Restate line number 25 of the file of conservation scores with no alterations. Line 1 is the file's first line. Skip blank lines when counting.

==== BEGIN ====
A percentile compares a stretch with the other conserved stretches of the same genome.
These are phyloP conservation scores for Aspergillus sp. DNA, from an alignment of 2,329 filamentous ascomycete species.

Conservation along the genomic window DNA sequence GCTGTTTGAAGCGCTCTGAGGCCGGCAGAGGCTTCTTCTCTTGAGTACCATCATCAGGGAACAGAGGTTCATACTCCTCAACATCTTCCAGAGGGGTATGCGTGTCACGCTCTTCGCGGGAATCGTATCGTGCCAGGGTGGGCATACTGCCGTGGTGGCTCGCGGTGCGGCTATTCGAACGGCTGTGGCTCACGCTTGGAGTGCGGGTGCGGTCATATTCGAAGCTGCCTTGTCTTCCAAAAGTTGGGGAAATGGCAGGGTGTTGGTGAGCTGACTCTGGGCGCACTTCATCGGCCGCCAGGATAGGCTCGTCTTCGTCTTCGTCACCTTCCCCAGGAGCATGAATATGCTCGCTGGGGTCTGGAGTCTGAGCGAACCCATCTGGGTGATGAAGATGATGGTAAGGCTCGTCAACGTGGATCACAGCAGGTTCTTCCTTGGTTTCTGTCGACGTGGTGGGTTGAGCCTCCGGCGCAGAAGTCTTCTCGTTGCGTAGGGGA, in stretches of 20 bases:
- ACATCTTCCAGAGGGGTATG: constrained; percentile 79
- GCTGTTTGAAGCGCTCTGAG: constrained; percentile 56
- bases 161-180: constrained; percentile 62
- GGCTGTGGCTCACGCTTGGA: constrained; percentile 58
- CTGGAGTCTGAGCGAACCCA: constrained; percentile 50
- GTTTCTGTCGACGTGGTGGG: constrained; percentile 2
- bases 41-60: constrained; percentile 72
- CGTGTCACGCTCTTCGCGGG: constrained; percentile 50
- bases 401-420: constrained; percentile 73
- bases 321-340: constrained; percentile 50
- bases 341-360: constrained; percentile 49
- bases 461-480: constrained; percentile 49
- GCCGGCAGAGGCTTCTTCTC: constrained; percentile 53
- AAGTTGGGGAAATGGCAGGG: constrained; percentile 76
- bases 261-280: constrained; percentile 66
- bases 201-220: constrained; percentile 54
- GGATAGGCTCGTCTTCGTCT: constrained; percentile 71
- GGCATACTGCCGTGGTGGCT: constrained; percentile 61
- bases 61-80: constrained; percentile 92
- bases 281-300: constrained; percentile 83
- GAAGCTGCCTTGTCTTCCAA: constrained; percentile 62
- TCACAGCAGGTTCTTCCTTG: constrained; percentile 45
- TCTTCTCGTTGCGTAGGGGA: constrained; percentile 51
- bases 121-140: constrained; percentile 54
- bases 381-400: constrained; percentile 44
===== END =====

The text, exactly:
- TCACAGCAGGTTCTTCCTTG: constrained; percentile 45